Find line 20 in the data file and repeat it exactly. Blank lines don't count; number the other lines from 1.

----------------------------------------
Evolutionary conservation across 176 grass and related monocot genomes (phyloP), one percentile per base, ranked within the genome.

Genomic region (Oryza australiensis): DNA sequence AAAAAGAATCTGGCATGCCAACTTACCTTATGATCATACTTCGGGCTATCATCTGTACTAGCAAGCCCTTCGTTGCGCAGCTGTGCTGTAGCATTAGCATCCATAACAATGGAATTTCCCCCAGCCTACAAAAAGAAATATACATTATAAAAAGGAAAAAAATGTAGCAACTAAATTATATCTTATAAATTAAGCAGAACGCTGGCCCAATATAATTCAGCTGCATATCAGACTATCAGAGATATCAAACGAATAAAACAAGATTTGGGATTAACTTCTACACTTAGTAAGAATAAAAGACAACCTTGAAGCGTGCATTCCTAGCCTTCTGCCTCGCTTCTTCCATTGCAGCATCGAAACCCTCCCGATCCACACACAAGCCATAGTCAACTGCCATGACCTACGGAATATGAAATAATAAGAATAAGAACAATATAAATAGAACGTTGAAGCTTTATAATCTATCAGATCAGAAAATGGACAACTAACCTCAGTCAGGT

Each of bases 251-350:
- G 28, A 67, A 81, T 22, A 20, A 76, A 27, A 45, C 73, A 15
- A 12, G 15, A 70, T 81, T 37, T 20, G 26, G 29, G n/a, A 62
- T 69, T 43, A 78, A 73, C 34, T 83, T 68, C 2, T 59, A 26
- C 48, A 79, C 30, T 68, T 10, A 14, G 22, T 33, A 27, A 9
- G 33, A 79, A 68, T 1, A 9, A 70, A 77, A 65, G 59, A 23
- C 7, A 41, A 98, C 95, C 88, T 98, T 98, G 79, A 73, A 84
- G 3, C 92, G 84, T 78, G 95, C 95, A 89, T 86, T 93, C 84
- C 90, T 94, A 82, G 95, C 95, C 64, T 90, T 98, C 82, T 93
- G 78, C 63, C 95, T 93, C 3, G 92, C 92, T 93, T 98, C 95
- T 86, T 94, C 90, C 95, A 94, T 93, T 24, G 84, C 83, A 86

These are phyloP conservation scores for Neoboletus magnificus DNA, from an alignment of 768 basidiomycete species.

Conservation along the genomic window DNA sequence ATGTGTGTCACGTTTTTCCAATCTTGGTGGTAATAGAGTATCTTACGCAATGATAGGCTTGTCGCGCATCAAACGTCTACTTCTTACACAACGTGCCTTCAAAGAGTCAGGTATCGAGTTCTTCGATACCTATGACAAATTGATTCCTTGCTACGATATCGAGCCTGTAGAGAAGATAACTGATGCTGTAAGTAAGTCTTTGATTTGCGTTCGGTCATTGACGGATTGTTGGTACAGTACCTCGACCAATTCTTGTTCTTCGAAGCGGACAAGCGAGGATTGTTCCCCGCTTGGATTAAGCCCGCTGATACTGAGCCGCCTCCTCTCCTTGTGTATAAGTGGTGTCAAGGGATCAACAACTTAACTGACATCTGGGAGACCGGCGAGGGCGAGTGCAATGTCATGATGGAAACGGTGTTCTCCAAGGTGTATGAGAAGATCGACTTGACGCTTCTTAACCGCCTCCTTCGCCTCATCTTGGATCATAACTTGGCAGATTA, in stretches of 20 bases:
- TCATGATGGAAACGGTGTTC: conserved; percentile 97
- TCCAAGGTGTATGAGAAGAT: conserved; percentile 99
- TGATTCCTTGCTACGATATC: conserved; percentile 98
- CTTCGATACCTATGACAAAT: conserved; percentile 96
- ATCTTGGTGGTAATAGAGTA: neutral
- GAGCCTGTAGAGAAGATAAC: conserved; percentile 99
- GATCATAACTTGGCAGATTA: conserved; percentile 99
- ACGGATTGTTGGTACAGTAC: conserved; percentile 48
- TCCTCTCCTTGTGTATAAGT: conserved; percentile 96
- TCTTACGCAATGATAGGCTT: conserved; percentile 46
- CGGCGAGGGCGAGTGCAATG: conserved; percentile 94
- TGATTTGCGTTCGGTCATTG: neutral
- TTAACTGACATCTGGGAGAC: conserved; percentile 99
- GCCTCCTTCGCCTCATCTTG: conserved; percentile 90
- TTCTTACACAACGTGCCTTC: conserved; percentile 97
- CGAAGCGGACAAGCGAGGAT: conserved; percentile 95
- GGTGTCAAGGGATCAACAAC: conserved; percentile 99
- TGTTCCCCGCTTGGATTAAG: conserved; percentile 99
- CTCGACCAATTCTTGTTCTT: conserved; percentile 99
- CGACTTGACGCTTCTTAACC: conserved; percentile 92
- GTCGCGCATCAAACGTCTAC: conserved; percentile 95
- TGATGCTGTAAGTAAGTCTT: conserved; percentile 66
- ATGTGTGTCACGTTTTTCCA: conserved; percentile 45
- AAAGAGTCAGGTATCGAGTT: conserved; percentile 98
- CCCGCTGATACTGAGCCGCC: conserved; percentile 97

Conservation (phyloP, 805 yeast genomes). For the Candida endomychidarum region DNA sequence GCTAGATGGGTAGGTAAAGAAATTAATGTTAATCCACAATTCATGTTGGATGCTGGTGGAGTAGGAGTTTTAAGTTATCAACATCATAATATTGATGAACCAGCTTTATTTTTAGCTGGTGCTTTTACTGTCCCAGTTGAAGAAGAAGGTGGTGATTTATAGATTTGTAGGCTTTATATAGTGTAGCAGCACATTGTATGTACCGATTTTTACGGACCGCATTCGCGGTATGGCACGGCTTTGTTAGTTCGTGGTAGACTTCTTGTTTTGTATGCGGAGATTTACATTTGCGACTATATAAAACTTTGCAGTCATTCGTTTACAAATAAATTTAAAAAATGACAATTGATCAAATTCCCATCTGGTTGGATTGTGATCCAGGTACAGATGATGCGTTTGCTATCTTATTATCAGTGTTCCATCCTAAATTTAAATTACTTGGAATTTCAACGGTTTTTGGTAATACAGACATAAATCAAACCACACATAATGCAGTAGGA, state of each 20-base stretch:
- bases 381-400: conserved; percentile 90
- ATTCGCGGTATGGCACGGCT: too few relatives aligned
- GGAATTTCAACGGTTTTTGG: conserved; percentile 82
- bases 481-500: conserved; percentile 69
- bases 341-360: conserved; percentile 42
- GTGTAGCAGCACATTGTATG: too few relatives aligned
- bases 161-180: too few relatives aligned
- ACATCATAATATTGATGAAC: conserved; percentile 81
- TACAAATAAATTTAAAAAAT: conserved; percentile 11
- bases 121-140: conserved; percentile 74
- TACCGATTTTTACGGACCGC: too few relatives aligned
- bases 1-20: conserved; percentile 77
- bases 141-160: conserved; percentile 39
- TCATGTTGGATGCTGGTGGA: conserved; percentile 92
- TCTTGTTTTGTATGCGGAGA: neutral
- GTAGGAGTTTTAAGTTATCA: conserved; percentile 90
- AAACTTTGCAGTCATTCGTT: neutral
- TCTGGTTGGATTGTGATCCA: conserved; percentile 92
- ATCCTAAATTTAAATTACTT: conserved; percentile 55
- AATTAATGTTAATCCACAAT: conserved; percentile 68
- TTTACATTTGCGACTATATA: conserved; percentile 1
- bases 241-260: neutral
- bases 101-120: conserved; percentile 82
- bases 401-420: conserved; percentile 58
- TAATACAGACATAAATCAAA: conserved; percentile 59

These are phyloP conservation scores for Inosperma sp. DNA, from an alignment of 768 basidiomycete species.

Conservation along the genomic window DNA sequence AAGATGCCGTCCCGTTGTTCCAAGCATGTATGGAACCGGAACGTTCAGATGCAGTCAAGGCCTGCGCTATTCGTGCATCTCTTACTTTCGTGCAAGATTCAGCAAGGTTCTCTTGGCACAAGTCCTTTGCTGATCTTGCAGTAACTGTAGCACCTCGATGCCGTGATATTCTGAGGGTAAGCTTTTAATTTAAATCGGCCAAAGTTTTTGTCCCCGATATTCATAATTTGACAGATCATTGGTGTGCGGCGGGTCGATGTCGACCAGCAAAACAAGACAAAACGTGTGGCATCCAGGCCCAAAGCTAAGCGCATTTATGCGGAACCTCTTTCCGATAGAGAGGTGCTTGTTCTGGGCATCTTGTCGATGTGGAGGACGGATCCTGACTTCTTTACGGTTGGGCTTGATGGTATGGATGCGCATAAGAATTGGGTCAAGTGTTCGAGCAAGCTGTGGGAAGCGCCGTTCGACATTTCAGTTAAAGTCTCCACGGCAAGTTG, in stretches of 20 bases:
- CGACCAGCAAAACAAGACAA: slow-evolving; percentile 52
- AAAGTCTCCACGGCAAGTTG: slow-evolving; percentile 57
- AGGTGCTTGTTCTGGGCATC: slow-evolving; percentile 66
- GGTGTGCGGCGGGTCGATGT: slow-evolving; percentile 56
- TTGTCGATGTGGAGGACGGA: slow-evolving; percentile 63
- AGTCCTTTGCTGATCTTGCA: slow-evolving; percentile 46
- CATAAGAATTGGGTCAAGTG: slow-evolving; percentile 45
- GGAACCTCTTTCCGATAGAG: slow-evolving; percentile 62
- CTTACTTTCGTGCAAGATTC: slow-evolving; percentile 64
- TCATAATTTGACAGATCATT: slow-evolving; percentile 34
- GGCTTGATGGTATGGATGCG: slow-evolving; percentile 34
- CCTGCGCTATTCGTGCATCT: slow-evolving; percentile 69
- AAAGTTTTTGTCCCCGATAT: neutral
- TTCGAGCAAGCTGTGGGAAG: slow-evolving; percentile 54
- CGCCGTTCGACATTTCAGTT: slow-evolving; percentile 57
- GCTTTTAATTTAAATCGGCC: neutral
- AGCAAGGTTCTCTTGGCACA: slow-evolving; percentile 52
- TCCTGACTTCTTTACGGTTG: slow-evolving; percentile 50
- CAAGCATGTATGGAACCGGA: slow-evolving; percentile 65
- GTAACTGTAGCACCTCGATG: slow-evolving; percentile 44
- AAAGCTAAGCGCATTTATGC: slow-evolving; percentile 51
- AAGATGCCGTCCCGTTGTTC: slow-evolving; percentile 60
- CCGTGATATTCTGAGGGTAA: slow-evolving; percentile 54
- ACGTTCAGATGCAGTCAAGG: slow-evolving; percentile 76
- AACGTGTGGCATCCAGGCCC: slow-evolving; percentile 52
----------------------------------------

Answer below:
- ATCTTGGTGGTAATAGAGTA: neutral